On Wednesday evening Marcia fulfilled the last of the events associated with this year’s publication which, as I am sure you all know, was for the hardback of Postcards in the Past and the paperback of The Sea Garden. So it is time . . . I nearly found myself writing “to get back to normal” . . . to get back to living in a world that presently encompasses a group of people living on the south coast of Devon. Some are in the town of Dartmouth.
The last event was to speak at the Taunton Literary Festival. The talk was held in Brendon Books – one of the remaining independent bookshops in this area – and the place was, as expected, full. Then there was, of course, time for questions.
|Marcia and her agent, Dinah, at the Times Oxford Literary Festival|
Talking about a group of people and literary festivals brings to mind the time when Marcia was speaking at the Times Oxford Literary Festival in, I think, 2008. She shared the platform with Meg Roscoff – writer of delightful children’s books, American and a trained psychologist. Come question time and a gentlemen raised his hand. ‘You describe the family in your book, Ms Willett, as “dysfunctional”. How would you define dysfunctional?'
‘How would you define it?’ asked Marcia.
‘I asked the question.’
‘I can tell you exactly what she means by dysfunctional,’ interjected Meg and she then proceeded to explain in details exactly what the word meant to a psychologist. When she had finished she turned to the questioner and asked him, ‘ And what do you do for a living?’
‘I compile dictionaries,’ came the reply.
Only in Oxford!
|It may have been May (I think - possibly April) but it snowed.|
An Oxford quad, brilliants sunshine, blue sly - and snow.
Back to this group on Devon’s south coast. Yes, they are a group but not a family – when you think about it Marcia very rarely does ‘families’ in the sense of a married couple with two point four children or whatever the average may be. Her ‘families’ are people who life has brought together in unusual groupings, usually through events outside their control or just because they meet and like each other. As far as I can gather there is a bit of both in this book but I am hopelessly lost, really. We have been in the “real” world for the last two or three weeks and I have lost the threads but no doubt I shall catch up soon. Then, of course, I shall not be able to say anything: the last thing I want to do is to diminish your pleasure when the book is finally published at the end of 2015.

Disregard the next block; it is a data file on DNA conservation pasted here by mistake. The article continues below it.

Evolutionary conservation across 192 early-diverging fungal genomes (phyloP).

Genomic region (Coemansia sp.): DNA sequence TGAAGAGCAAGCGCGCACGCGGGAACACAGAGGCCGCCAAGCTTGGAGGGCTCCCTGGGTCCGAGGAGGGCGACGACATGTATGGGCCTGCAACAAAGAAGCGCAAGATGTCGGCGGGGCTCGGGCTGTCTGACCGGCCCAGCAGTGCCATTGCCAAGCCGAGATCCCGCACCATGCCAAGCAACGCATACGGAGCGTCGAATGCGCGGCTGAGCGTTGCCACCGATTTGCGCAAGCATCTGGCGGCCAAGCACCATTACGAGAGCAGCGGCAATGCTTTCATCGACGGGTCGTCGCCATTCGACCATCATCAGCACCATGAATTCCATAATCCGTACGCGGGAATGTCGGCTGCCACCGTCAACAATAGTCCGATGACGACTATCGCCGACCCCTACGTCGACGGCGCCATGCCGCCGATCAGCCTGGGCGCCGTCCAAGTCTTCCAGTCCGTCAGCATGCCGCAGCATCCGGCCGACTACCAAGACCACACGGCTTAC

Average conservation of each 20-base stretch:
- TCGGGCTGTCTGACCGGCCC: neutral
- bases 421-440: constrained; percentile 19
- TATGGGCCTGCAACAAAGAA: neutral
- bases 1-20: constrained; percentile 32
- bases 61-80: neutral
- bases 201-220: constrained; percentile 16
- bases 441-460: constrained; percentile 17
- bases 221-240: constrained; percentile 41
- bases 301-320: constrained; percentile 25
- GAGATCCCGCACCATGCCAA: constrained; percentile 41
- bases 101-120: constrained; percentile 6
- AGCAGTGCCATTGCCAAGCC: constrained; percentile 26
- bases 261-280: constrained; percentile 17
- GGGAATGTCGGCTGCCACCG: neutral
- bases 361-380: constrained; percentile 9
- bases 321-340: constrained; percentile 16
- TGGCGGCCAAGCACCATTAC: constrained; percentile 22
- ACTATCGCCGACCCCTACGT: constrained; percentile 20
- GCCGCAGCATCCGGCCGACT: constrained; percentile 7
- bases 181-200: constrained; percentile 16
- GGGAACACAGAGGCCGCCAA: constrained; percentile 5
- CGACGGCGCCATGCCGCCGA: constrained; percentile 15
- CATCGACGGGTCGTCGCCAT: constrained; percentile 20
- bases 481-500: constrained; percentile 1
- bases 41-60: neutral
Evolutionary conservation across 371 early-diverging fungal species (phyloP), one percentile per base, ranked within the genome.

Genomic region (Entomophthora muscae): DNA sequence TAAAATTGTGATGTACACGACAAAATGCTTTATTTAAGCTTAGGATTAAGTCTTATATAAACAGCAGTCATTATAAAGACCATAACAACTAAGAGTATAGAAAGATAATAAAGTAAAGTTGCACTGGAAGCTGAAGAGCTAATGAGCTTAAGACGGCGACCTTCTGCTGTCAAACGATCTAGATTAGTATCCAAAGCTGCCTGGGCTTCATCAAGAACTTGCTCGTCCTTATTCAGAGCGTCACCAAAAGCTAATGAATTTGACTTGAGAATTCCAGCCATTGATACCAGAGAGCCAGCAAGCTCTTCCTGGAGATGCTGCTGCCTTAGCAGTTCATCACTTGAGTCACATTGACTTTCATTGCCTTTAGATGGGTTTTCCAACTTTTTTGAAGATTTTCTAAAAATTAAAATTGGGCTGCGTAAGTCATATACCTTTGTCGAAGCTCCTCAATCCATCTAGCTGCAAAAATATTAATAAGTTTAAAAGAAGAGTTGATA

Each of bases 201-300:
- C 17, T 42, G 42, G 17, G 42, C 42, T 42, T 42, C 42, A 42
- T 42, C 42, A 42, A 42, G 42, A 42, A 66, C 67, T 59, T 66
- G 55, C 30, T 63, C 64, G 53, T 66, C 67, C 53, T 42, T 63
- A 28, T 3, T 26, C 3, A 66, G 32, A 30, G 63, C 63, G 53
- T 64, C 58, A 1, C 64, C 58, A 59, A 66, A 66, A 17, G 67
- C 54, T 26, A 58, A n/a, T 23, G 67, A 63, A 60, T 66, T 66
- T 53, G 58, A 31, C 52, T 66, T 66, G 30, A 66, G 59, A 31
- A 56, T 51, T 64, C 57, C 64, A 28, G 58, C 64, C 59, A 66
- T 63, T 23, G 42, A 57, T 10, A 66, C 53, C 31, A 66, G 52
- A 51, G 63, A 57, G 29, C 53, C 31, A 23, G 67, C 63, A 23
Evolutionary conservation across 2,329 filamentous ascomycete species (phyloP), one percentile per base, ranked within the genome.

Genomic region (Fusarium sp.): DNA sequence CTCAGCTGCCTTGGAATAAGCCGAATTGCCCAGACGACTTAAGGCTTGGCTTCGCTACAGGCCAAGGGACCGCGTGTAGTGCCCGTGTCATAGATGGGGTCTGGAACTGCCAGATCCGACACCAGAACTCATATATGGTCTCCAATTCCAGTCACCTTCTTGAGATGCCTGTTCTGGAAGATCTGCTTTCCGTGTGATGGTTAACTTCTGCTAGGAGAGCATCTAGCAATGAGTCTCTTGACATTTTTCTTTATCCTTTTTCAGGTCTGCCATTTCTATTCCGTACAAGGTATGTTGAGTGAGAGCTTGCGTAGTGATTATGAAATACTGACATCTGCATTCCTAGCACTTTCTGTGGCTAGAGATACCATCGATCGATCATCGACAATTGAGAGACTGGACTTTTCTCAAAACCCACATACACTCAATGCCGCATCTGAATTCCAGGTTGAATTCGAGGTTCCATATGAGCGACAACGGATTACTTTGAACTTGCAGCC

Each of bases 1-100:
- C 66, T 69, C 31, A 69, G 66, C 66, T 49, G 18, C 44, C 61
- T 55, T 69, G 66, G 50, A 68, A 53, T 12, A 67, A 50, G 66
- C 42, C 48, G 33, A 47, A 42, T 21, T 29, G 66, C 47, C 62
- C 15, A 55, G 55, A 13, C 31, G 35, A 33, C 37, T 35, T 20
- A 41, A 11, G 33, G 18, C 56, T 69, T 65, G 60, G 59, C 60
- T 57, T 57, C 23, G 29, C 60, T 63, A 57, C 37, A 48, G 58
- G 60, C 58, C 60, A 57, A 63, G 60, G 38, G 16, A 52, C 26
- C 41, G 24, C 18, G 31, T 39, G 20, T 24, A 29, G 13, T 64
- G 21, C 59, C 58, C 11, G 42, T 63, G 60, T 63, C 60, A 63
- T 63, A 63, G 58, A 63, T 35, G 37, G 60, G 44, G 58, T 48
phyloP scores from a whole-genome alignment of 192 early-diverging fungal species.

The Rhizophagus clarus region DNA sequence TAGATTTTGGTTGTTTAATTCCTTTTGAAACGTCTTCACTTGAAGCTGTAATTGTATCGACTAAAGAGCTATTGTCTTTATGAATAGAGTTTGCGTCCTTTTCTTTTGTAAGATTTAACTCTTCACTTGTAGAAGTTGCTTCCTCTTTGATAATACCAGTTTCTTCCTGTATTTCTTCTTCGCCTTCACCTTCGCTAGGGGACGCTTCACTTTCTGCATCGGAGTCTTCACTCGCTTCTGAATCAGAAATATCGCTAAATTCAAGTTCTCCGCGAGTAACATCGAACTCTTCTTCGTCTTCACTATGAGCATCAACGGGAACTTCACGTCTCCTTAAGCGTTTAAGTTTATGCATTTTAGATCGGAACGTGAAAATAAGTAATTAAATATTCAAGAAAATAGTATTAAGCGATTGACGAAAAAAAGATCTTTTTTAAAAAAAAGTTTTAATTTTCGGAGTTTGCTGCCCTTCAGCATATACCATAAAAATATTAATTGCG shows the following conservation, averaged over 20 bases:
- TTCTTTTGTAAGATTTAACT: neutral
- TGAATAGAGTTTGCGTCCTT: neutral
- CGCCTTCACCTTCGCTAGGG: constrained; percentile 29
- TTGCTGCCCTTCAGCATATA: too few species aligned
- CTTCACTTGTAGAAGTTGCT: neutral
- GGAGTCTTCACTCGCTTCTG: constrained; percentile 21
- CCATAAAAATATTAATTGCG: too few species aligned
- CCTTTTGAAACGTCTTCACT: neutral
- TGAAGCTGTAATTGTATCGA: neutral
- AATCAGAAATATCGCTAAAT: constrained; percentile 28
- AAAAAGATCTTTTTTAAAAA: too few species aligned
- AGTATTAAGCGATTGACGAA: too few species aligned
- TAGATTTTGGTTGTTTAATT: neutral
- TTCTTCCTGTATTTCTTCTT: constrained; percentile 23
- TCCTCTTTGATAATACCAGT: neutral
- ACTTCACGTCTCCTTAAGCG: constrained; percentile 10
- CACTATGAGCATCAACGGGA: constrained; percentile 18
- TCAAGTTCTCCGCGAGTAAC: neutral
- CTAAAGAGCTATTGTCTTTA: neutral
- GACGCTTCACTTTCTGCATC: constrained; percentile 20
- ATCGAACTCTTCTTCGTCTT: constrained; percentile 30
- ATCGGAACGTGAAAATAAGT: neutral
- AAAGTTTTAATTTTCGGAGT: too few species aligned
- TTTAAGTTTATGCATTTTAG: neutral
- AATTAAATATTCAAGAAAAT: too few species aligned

From my point of view the setting of the book could not be better. I mentioned Hattie’s Mill Revisited a while back but things have moved on and I have (again) changed the format. At last – after years of getting it wrong – I think I am getting it right. The idea is twofold and bringing the ideas together into one publication (is it a book or a booklet?) has proved to be an enormous challenge. On the one hand I wanted to talk about the places that inspired the settings for the book and on the other to talk about the way Marcia creates her worlds.
Talking about the places, trying to give something to people who have never visited the area was, in the first place, going to be a minor part but I have realised that in some ways it is the more important. So the present idea is that there will be five publications (assuming I can keep going long enough) which will be centred on places: Dartmouth and Start Bay; Totnes; Tavistock and Dartmoor; Exmoor. Bodmin Moor and North Cornwall.
The first, then, is Marcia Willett’s West Country – Dartmouth and Start Bay. The two novels that are firmly set in this area are Hattie’s Mill and Second Time Around. Characters in a number of other books pop in and out of the town – Cass and Kate going to the Britannia Royal Naval College balls; Fliss and Miles live in Dartmouth for a while; Angus moves here in The Prodigal Wife and so on.
Thus there is a section ‘Dartmouth – Past and Present’ to be followed by ‘Hattie’s Mill revisited’ then ‘Start Bay – Past and Present’ and ‘Second Time Around revisited’.
|The sweep of Start Bay from Start Point to the mouth of the Dart|
The past is basically in words although I have found a few old photos but the present is essentially pictorial and one of the pictures I wanted was of Start Bay taken from Start Point showing the sweep of the coast all the way around to the mouth of the Dart with the Mew Stone (a lump of rock – you could hardly call it an island) that guards the entrance to the river. To get this picture needed the right weather and a crystal clear sky. It rained very hard on Sunday washing all the dust out of the atmosphere and Monday was set to be a sunny day so off we went and, yes, I got what I wanted.
Once again, I regret to say, I ended up chatting to the owner and then forgot to ask for the name of the dog. I love the notice in the background. This delightful spaniel is, like most spaniels, worried. In this case worried because his mistress has gone off AND LEFT HIM!!!
Ahh, there she is! Come on, hurry up and don't get run over as you cross the road!
For those of you who know Totnes, this dog is in front of the new shop selling all sorts of gear for walkers and so on which is in the premises that once housed Woolworths, opposite the Rumour Wine Bar.